The second is to emphasize the possibility that new technologies may help solve the kind of collective action problems that have occupied near-continuous scholarly attention since the economist Mancur Olson first raised the puzzle in 1965: why do people choose to volunteer for social causes, especially if there’s nothing “in it for them”? New studies emphasize the extent to which digital technologies lower the cost of coordinating and communicating.12 Mobile phones, for example, help people spread information about important issues and to coordinate social and political action.13
A third approach to technology and politics emphasizes the extent to which engagement with technologies themselves create new political, economic, social, environmental, and legal realities. These include emergent online spaces for connection and collaboration around everyday projects, but also politics, whether quotidian or disruptive.14 New public practices are created by the routines that emerge organically out of persistent connective collaboration.15 All of this engagement also creates new issues that themselves become sites of collective action—in other words the Internet creates new reasons to get involved in contentious politics.16
The fourth broad approach to explaining the relationship between new digital technology and collective action is to call into question the findings of each of the three preceding clusters. Digital power is a two-way street, as states are often better equipped to harness innovation than are civil society actors. The result is a power disparity that distinctly disadvantages the public, or, even worse, sends civil society actors in the altogether wrong direction as they pursue technological solutionism and Internet centrism—an extreme version of the old adage when all you have is a hammer, every problem looks like a nail.17 When all you have is a mobile phone, this line of thinking suggests, the solution to every social, political, or economic problem looks like an app. State and corporate power, in this light, is amplified rather than diminished by new techniques and technologies. Scholars of civil society ignore this broader fact at their peril.
If the benefits of quickly capturing and rapidly disseminating information were made clear in recent struggles for democracy in the Middle East and North Africa, the peril of poor quality control of this information has been on stark display in presumably settled democracies. This is clearly seen in the campaign that led to the election of Donald Trump in the United States and the attendant rise of algorithm politics and computational propaganda.18 Not only does social media have both promise and peril, we are now realizing, but its functions are underwritten by a range of invisible technologies—from algorithms to server farms—that are now the focus of broad scholarly analysis. I hope this effort complements important new work from scholars exploring digital politics,19 digitally-enabled social change,20 the logic of connective action,21 hybrid media stems,22 and the bits and atoms of technology,23 each of which are discussed in greater detail in an Appendix to this volume. I build on this prior work to advance a simple argument: technology plays a larger role in civil society than simply creating new social networks through social media.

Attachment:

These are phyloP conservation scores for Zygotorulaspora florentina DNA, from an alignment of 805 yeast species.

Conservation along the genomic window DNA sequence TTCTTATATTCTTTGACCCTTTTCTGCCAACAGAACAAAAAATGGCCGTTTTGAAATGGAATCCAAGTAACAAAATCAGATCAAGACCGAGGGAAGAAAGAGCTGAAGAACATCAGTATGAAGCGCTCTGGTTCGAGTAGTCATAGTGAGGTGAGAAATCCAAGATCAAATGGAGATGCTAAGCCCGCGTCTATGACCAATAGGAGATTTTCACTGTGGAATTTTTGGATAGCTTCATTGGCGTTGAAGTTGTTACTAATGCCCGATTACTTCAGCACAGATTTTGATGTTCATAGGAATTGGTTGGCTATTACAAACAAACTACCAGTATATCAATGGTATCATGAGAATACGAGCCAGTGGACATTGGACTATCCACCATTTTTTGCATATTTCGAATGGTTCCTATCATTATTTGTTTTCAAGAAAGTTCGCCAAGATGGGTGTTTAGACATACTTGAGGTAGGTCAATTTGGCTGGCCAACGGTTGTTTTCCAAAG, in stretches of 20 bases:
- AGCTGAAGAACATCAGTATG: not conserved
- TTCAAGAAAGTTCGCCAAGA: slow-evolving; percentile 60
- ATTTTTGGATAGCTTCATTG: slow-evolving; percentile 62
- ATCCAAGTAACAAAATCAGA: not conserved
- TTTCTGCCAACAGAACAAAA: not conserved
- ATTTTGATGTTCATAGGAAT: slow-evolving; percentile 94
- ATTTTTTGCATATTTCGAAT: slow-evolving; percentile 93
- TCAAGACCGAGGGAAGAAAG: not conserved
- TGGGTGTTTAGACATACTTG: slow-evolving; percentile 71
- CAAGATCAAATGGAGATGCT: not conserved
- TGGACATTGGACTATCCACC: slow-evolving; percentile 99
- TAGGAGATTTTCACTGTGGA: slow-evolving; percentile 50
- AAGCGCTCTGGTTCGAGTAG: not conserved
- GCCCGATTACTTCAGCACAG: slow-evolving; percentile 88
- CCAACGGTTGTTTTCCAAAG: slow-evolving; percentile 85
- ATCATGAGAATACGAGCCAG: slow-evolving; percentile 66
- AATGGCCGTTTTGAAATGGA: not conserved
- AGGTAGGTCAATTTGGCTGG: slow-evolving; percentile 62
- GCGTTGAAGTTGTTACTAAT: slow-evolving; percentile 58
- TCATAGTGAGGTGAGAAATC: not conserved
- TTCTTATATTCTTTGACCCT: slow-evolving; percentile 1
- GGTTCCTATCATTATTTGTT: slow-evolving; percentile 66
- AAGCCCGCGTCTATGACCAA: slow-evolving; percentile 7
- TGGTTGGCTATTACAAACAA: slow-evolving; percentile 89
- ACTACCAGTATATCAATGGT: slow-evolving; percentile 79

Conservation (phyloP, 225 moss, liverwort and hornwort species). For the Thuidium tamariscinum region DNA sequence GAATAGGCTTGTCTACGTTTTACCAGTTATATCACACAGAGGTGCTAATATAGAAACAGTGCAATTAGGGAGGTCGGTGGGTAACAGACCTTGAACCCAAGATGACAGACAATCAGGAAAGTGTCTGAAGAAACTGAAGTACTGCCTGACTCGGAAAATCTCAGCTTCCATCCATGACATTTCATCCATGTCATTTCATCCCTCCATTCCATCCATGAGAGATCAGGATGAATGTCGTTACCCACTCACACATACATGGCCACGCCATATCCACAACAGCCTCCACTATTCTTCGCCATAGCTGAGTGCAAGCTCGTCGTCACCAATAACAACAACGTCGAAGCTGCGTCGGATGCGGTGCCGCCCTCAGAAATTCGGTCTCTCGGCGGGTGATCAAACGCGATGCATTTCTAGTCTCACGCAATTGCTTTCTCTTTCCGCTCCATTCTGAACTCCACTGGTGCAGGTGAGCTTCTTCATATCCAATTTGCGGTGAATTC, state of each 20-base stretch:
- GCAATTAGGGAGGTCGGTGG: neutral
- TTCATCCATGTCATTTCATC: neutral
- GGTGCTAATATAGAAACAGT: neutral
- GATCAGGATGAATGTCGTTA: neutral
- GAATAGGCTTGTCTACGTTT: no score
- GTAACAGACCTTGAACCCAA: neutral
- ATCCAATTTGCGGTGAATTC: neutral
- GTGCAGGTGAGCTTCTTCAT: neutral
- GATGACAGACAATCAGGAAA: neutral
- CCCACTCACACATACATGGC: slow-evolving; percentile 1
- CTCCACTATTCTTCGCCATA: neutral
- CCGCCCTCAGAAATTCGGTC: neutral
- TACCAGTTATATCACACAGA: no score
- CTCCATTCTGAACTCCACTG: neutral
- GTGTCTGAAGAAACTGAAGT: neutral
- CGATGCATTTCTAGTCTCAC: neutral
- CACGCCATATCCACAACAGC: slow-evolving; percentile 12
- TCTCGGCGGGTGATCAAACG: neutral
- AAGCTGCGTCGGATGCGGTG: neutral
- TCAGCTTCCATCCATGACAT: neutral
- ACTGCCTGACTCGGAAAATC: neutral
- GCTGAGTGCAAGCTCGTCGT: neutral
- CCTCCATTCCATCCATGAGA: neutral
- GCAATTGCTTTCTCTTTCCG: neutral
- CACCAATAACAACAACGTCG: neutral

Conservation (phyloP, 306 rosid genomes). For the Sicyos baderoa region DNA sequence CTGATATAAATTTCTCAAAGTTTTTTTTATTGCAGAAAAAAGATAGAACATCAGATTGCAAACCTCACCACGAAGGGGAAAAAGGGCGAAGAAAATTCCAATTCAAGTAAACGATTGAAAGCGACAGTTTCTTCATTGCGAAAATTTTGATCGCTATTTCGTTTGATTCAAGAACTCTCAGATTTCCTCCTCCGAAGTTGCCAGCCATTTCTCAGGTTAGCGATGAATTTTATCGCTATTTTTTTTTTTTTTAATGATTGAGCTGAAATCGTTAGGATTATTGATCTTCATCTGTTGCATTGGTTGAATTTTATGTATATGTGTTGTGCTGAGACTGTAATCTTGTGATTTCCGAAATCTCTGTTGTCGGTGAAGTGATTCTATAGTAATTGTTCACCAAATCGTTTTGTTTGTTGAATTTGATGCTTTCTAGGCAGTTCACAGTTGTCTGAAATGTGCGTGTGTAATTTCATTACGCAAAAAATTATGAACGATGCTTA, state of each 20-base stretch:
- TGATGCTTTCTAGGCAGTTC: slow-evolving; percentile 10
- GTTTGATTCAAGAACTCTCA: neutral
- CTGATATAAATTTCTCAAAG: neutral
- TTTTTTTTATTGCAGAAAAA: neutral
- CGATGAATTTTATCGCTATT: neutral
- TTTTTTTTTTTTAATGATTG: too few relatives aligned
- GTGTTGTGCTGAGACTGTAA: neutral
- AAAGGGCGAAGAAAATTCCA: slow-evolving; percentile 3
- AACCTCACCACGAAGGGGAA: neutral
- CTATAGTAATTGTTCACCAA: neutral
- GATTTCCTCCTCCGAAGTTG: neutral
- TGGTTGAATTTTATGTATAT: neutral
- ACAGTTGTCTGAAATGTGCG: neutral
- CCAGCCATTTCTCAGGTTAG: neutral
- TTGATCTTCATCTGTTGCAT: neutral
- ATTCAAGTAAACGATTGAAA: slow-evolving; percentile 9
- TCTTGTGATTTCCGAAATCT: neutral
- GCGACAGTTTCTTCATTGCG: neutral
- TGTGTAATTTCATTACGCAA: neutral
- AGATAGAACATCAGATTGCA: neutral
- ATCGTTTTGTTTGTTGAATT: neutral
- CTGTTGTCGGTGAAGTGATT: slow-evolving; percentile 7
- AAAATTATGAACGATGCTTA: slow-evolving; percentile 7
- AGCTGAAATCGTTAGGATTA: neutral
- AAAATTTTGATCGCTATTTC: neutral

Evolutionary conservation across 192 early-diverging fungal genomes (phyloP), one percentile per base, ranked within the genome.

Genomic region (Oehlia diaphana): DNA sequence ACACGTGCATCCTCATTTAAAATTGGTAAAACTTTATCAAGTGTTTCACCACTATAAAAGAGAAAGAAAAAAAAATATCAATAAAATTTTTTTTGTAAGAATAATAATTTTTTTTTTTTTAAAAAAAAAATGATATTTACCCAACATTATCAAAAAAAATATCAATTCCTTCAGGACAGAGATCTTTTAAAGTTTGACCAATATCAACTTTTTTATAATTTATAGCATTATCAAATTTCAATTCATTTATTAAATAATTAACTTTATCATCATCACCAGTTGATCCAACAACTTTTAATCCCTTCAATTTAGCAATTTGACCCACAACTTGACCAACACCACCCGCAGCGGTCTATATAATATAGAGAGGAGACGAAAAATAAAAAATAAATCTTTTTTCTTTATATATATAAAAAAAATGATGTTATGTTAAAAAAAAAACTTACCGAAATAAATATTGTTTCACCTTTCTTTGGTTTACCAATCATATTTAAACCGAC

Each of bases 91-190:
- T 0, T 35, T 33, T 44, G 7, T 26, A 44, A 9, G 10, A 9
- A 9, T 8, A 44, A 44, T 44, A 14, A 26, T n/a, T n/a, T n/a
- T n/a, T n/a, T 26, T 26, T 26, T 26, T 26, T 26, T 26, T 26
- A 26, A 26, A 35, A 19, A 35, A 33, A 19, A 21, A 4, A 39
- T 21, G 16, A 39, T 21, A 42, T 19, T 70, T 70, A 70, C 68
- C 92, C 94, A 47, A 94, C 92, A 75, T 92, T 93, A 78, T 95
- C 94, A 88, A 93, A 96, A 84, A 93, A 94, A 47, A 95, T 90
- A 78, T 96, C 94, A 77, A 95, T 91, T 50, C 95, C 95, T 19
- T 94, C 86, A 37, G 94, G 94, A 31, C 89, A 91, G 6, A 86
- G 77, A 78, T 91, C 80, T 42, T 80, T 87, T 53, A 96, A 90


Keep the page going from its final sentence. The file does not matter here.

Our experience in Budapest is a case in point. Tautis and I used a drone to generate a video released on Vimeo and shared on Facebook and Twitter. I had no trouble finding scholarship on the importance of networked publics24 or rival advocacy networks,25 but scholarship on the politics of technology were harder to come by. What exactly are drones an example of? They are a new surveillance tool, clearly. But they are also an ideal platform for conducting citizen journalism and engaging in humanitarian interventions.26 Drones are a new form of transportation infrastructure, but are also deployed as autonomous airborne Internet service platforms. Thinking narrowly about technology as a synonym for social media does not take us as far as we need to go in thinking critically about tools that have so many different applications and implications. In this volume, a focus on communication is a necessary but insufficient condition if we want to understand the politics of technology and the technology of politics.
So what of technologies for social change?
Collective action efforts in civil society rely on key organizational and infrastructural capacity. These efforts also include a growing constellation of tools for gathering and analyzing data—both bits and atoms matter to civil society.27 This fact requires a broader way of thinking about the relationship between civil society and technology. The first step is to better situate the role of communication within a larger technological landscape. Message creation, transmission, reception, and interpretation are not the be-all and end-all of technology. We also use tools to warehouse and transmit data.28